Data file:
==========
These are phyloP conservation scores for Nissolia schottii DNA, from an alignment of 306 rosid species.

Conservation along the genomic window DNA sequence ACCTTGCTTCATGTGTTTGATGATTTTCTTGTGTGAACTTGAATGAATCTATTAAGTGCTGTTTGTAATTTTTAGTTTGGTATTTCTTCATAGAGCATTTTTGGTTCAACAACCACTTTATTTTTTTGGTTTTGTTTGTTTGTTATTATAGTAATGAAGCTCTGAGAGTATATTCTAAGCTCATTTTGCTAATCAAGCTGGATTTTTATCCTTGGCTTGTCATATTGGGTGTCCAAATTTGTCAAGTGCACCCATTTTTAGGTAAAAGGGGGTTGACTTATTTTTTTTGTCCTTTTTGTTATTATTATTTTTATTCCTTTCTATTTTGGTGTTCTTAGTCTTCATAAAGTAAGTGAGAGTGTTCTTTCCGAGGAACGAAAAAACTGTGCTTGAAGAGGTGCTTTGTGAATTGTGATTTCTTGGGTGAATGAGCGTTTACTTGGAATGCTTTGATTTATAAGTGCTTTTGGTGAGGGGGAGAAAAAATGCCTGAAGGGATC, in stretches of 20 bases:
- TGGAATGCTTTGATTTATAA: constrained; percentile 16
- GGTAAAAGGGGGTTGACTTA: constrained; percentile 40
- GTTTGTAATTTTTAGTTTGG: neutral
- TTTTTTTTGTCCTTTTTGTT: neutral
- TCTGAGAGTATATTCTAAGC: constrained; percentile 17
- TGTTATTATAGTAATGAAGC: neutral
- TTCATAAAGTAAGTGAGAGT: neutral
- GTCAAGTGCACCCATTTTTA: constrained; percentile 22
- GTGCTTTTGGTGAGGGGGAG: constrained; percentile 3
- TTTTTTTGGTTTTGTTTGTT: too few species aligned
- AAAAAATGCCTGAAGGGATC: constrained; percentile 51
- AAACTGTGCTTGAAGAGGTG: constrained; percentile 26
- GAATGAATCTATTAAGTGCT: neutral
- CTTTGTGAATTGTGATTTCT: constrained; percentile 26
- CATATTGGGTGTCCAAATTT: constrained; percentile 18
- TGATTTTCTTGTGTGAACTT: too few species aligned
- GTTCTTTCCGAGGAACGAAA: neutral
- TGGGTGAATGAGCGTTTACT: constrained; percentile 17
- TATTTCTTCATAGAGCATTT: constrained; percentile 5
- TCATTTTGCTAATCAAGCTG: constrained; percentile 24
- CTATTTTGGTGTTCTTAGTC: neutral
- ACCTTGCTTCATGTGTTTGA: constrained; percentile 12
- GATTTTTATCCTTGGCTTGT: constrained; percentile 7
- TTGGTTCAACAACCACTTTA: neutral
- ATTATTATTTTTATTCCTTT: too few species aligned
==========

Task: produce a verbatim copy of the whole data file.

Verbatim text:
These are phyloP conservation scores for Nissolia schottii DNA, from an alignment of 306 rosid species.

Conservation along the genomic window DNA sequence ACCTTGCTTCATGTGTTTGATGATTTTCTTGTGTGAACTTGAATGAATCTATTAAGTGCTGTTTGTAATTTTTAGTTTGGTATTTCTTCATAGAGCATTTTTGGTTCAACAACCACTTTATTTTTTTGGTTTTGTTTGTTTGTTATTATAGTAATGAAGCTCTGAGAGTATATTCTAAGCTCATTTTGCTAATCAAGCTGGATTTTTATCCTTGGCTTGTCATATTGGGTGTCCAAATTTGTCAAGTGCACCCATTTTTAGGTAAAAGGGGGTTGACTTATTTTTTTTGTCCTTTTTGTTATTATTATTTTTATTCCTTTCTATTTTGGTGTTCTTAGTCTTCATAAAGTAAGTGAGAGTGTTCTTTCCGAGGAACGAAAAAACTGTGCTTGAAGAGGTGCTTTGTGAATTGTGATTTCTTGGGTGAATGAGCGTTTACTTGGAATGCTTTGATTTATAAGTGCTTTTGGTGAGGGGGAGAAAAAATGCCTGAAGGGATC, in stretches of 20 bases:
- TGGAATGCTTTGATTTATAA: constrained; percentile 16
- GGTAAAAGGGGGTTGACTTA: constrained; percentile 40
- GTTTGTAATTTTTAGTTTGG: neutral
- TTTTTTTTGTCCTTTTTGTT: neutral
- TCTGAGAGTATATTCTAAGC: constrained; percentile 17
- TGTTATTATAGTAATGAAGC: neutral
- TTCATAAAGTAAGTGAGAGT: neutral
- GTCAAGTGCACCCATTTTTA: constrained; percentile 22
- GTGCTTTTGGTGAGGGGGAG: constrained; percentile 3
- TTTTTTTGGTTTTGTTTGTT: too few species aligned
- AAAAAATGCCTGAAGGGATC: constrained; percentile 51
- AAACTGTGCTTGAAGAGGTG: constrained; percentile 26
- GAATGAATCTATTAAGTGCT: neutral
- CTTTGTGAATTGTGATTTCT: constrained; percentile 26
- CATATTGGGTGTCCAAATTT: constrained; percentile 18
- TGATTTTCTTGTGTGAACTT: too few species aligned
- GTTCTTTCCGAGGAACGAAA: neutral
- TGGGTGAATGAGCGTTTACT: constrained; percentile 17
- TATTTCTTCATAGAGCATTT: constrained; percentile 5
- TCATTTTGCTAATCAAGCTG: constrained; percentile 24
- CTATTTTGGTGTTCTTAGTC: neutral
- ACCTTGCTTCATGTGTTTGA: constrained; percentile 12
- GATTTTTATCCTTGGCTTGT: constrained; percentile 7
- TTGGTTCAACAACCACTTTA: neutral
- ATTATTATTTTTATTCCTTT: too few species aligned